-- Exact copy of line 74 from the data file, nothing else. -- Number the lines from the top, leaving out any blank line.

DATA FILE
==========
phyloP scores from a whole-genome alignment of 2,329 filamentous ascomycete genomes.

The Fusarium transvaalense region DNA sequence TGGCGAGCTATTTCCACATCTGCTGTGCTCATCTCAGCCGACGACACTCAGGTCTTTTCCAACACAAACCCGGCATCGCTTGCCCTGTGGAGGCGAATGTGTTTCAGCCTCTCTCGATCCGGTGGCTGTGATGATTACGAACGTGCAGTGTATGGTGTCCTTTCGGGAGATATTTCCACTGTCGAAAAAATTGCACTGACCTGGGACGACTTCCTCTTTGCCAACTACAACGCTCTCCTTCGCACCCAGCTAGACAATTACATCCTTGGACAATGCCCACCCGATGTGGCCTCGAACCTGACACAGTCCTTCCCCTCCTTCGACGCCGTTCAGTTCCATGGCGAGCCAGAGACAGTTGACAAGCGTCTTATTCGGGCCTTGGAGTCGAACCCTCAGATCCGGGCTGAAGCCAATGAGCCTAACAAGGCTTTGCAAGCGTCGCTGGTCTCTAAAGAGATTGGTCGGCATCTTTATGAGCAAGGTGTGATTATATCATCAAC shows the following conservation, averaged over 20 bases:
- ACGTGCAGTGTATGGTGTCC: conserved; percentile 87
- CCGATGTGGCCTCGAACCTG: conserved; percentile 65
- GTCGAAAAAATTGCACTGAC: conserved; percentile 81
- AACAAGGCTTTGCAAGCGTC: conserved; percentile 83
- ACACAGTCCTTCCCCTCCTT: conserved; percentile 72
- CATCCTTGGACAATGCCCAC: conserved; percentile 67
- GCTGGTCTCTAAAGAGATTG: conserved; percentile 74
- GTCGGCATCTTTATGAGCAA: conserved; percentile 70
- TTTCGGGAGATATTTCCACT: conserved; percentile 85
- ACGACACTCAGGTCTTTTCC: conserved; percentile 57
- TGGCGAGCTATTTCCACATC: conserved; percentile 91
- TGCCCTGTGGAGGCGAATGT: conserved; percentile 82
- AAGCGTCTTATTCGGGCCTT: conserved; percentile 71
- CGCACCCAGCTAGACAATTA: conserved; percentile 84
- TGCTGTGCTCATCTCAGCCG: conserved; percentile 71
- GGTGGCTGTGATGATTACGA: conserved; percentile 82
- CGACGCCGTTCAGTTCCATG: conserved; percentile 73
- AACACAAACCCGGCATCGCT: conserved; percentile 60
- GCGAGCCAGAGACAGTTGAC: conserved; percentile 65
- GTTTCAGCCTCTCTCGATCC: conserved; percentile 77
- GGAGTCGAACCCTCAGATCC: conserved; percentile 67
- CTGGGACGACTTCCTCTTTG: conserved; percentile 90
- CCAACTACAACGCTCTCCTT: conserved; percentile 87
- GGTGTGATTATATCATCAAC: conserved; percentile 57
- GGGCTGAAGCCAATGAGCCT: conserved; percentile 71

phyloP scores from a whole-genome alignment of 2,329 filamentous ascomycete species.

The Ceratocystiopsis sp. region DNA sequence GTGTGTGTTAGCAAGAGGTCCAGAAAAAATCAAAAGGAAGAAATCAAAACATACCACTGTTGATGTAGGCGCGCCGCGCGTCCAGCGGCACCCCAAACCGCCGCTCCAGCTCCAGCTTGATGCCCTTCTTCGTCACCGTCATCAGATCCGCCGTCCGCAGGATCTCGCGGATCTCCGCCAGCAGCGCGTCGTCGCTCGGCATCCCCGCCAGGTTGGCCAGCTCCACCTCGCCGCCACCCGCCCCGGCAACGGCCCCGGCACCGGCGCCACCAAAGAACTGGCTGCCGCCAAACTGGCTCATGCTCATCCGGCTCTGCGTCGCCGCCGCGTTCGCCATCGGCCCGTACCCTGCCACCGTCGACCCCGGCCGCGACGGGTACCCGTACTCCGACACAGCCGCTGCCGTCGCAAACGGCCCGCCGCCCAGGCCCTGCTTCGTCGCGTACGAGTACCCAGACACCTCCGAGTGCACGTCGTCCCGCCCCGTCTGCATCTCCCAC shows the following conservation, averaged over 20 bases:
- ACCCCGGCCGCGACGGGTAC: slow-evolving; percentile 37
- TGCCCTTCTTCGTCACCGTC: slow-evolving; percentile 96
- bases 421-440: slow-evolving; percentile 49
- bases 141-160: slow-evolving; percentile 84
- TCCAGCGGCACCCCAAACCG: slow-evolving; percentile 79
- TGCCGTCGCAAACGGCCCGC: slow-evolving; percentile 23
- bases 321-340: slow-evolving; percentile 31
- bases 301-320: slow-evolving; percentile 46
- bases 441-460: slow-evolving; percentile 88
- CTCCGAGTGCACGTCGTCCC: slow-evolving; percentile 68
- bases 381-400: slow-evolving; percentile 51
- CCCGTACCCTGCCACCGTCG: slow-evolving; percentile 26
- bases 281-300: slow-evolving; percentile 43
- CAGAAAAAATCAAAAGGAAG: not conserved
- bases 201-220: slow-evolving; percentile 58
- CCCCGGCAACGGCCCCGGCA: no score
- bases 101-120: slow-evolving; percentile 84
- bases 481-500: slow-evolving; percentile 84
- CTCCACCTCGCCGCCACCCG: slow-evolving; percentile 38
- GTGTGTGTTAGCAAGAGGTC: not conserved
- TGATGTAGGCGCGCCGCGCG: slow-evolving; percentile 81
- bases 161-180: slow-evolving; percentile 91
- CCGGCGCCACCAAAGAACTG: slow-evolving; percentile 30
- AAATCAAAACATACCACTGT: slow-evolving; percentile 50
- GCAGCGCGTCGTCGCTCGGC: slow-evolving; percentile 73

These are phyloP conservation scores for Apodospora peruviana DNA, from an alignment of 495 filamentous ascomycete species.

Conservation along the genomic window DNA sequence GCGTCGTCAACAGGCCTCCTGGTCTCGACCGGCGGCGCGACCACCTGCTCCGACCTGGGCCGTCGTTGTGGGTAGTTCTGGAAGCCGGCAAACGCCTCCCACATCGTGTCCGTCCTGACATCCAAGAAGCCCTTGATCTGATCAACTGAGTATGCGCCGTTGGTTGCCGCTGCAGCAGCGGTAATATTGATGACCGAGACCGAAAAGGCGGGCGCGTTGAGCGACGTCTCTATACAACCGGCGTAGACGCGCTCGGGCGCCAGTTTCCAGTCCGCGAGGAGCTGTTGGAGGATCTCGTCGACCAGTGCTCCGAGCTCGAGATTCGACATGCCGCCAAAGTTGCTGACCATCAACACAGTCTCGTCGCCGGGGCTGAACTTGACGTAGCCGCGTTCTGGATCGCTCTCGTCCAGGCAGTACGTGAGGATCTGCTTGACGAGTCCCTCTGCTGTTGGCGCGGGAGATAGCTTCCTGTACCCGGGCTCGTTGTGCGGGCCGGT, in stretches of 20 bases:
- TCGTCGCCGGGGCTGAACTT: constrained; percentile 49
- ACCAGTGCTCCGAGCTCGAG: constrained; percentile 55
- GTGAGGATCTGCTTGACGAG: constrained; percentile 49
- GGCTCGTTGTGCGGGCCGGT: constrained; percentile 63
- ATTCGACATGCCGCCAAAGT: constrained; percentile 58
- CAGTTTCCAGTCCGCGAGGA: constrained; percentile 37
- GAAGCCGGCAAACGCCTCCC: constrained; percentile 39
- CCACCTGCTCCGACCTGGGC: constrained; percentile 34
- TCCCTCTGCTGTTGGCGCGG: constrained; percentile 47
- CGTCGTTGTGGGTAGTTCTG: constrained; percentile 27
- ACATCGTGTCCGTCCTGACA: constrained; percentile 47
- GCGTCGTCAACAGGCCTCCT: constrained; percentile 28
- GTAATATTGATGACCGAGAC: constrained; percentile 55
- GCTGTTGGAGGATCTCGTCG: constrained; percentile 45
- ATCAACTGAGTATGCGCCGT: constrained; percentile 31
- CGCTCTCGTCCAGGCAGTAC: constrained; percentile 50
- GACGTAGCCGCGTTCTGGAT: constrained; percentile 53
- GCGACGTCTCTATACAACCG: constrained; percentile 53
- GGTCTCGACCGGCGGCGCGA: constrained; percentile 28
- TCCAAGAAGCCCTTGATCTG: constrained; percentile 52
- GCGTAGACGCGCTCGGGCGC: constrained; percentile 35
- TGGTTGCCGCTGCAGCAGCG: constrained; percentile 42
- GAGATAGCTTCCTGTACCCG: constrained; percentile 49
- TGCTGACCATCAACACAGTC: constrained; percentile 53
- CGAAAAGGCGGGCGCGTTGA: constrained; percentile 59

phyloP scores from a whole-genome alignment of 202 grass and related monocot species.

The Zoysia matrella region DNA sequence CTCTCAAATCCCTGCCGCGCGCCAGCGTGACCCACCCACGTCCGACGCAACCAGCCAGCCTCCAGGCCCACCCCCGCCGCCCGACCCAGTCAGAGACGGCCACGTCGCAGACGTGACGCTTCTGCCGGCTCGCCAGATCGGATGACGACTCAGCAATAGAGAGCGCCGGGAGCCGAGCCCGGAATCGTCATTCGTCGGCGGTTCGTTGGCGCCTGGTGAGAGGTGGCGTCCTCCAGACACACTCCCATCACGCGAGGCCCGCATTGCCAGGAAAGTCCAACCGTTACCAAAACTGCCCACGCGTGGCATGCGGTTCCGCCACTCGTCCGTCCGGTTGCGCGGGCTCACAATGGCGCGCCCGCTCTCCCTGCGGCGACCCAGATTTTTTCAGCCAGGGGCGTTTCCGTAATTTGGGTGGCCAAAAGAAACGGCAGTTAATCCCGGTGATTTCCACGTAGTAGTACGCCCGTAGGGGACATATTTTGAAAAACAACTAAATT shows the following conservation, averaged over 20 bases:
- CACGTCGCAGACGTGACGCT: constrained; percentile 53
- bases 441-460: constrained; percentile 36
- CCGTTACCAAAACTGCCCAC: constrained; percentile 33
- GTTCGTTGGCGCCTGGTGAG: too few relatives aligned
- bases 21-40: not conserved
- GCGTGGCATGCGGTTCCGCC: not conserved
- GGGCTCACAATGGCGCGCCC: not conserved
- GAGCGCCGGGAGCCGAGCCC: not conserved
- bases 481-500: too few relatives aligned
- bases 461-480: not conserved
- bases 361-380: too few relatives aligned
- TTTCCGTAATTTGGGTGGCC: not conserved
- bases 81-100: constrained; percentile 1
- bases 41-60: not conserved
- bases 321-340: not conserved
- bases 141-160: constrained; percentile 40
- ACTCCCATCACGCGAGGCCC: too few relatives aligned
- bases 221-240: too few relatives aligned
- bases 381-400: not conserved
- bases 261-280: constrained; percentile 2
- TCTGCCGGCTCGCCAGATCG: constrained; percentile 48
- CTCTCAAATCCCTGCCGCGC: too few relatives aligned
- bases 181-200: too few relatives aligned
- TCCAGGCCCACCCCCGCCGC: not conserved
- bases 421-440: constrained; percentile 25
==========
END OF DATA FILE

- GCGACGTCTCTATACAACCG: constrained; percentile 53